Category Archives: Bit of politics

Whatever it is, it ain’t murder

In light of recent events, and some people’s comments on them, it’s worth clarifying English law on murder.

The current direction on when an act can be classed as murder was handed down by the House of Lords in R. v. Woolin:

Where the charge is murder and in the rare cases where the simple direction is not enough, the jury should be directed that they are not entitled to infer the necessary intention, unless they feel sure that death or serious bodily harm was a virtual certainty (barring some unforeseen intervention) as a result of the defendant’s actions and that the defendant appreciated that such was the case, the decision being for the jury to decide on a consideration of all the evidence.

Now, this isn’t nice behaviour, to put it absurdly mildly. But it’s very clearly not something that would make death or serious bodily harm a virtual certainty. So murder it isn’t.

Manslaughter, on the other hand, is proved on the basis of ‘an unlawful act that is likely to do harm’… and I’m fairly sure I know what I’d say were I on the jury.

Did you forget to take your medication?

I recognise that reading the comments on CiF is a surefire route to apoplexy and insanity. However, this is an excellent bullet-pointed list of Mad Things That Angry Right Wing People Believe, and hence worth reproducing:

In response to your puzzling question, what specific ‘freedoms’ have we lost? And please be specific. Although it was not directed at me personally I trust you will not object to an input from one who has served the crown in the defence of the freedoms our forefathers fought for. How are these for specifics?
• We are no longer able to share a joke with our ethnic or gay friends in case we are in the earshot of interfering snoopers who will report us for racist or homophobic remarks.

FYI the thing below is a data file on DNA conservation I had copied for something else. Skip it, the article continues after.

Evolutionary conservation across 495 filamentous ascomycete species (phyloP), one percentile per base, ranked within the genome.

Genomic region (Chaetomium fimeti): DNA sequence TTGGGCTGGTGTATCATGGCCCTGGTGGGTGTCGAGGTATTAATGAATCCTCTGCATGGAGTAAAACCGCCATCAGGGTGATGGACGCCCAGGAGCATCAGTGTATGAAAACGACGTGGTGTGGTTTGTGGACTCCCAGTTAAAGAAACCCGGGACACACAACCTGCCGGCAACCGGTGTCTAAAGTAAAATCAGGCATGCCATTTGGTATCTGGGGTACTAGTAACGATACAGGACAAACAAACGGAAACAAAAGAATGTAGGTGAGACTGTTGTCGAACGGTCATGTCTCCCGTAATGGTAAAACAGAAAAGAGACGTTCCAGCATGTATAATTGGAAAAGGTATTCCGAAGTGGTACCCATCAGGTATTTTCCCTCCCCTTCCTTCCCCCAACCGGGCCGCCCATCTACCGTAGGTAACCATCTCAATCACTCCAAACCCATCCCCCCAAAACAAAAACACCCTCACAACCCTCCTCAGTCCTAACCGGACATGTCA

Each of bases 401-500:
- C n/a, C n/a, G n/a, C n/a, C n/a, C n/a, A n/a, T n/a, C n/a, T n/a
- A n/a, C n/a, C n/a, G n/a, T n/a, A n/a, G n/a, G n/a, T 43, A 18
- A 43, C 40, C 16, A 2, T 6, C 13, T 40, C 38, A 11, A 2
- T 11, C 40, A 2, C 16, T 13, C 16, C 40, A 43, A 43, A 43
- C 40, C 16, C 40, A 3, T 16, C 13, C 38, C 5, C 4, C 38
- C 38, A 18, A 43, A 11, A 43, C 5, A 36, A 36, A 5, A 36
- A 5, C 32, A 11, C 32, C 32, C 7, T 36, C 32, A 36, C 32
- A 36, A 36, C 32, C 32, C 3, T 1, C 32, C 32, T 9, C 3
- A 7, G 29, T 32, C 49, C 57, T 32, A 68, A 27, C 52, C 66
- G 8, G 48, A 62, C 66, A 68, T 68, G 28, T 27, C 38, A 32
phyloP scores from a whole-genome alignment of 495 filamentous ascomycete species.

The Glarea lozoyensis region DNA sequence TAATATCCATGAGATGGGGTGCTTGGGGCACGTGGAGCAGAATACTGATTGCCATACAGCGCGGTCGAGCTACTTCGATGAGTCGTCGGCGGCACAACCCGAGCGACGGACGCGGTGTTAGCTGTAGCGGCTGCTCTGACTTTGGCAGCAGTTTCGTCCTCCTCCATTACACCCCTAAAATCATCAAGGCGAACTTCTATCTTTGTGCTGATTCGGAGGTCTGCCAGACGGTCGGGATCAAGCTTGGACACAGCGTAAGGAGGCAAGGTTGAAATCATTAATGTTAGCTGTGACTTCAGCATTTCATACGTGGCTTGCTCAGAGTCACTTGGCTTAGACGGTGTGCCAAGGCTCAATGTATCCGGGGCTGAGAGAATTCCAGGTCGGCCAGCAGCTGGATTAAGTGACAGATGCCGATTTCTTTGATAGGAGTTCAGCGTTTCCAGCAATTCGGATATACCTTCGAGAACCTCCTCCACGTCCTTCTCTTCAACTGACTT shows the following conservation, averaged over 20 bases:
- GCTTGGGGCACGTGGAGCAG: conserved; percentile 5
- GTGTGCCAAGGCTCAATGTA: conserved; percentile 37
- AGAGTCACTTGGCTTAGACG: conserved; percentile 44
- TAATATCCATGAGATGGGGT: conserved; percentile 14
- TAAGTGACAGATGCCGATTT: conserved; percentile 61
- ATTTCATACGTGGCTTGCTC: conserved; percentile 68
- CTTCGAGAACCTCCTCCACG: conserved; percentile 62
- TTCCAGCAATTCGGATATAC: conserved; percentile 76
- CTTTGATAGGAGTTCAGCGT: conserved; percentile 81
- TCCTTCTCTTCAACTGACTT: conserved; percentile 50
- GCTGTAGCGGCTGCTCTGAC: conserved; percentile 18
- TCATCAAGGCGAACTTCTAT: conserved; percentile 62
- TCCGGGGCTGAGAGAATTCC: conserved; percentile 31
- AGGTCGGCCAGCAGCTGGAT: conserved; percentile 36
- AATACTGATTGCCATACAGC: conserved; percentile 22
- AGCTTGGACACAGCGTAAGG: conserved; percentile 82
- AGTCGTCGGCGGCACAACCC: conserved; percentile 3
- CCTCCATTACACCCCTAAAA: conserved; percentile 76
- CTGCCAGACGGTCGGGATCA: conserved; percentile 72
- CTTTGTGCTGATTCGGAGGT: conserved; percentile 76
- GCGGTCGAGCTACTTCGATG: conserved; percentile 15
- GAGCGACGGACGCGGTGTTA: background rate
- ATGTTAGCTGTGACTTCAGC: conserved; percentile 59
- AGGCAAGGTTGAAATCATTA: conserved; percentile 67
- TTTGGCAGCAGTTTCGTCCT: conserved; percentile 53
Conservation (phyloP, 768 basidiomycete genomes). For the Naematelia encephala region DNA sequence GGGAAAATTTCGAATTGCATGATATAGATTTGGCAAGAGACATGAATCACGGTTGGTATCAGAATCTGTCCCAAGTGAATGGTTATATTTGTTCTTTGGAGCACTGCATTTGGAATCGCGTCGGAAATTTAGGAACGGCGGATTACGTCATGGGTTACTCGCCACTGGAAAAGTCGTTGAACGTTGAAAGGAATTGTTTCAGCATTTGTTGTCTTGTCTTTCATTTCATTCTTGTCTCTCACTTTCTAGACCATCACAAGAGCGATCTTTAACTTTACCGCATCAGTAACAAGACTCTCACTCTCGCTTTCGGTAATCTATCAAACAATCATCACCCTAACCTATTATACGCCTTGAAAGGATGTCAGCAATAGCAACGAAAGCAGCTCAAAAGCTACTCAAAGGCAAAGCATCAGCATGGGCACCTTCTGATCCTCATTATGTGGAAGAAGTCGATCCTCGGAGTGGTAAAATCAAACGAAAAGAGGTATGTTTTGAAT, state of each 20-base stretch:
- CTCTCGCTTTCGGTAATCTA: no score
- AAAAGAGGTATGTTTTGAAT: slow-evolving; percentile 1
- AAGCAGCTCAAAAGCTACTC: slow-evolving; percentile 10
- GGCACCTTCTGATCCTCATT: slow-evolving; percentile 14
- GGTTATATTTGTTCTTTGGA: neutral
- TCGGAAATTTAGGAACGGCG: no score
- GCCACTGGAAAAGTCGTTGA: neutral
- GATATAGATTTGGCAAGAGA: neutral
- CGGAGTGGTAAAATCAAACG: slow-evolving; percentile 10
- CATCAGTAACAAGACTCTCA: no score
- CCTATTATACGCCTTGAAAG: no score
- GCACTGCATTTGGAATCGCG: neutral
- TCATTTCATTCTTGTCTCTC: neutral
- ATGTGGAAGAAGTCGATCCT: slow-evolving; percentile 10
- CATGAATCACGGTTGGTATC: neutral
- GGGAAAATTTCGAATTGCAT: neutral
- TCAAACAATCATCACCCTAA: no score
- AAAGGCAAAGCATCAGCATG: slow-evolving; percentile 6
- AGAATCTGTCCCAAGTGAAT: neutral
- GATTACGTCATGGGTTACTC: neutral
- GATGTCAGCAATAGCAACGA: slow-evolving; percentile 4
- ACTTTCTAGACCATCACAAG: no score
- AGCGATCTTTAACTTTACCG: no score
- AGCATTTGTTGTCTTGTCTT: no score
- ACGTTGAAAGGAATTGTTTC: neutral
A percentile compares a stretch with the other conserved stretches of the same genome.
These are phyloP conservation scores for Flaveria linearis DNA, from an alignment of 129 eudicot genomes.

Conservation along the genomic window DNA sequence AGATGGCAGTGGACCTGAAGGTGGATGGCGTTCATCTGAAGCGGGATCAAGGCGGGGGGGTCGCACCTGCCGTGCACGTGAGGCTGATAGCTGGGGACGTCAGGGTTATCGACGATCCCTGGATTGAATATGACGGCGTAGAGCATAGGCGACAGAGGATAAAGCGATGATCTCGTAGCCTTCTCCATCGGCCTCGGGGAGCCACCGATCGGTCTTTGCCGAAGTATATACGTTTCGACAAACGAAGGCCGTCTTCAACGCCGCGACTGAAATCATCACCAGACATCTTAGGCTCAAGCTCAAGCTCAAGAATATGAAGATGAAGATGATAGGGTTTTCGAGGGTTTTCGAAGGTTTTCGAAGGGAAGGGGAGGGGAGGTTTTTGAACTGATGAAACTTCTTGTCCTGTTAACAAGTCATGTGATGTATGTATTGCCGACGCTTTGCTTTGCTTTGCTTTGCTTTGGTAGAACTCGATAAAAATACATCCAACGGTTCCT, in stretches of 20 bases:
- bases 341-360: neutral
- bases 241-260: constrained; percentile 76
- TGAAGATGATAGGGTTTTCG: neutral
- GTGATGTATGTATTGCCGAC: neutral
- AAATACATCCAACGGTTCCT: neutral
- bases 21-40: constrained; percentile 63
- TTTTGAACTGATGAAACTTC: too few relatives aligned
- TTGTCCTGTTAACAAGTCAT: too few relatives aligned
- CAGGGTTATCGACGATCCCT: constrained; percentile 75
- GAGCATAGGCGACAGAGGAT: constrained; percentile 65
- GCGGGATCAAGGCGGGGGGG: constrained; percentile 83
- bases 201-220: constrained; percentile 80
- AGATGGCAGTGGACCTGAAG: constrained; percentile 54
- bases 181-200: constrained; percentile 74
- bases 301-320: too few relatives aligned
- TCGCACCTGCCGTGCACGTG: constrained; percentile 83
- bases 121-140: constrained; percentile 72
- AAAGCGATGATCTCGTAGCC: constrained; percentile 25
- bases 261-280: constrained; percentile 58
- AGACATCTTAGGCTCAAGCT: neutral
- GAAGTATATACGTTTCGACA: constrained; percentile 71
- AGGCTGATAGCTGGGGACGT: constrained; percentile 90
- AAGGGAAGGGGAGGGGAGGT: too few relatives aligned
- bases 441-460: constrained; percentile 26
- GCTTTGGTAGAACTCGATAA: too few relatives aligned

No, incitement to racial or homophobic hatred is illegal, making racist and homophobic remarks is entirely legal (whether you’re doing so as a joke with your ‘darkie’ and ‘bender’ mates who secretly despise you, or out of actual bigotry). Anyone who says otherwise is either ignorant or a liar.

• We cannot object to the relevant planning authorities regarding the siting of Gypsy encampments as this is invariably translated by officialdom as a racist offence.

This is just mental. Obviously you can object to the relevant planning authorities about anything. Anyone who says otherwise is either ignorant or a liar.

• Photographing policemen in uniform is now an offence under the terrorism act. God knows why, because if a uniformed policeman is not undercover, his occupation is plain for all to see if one wanted to put a bullet in his head.

No, it isn’t. The CPS has to prove beyond reasonable doubt that the intention behind taking the photos was to help terrorism. Anyone who says otherwise is either ignorant or a liar.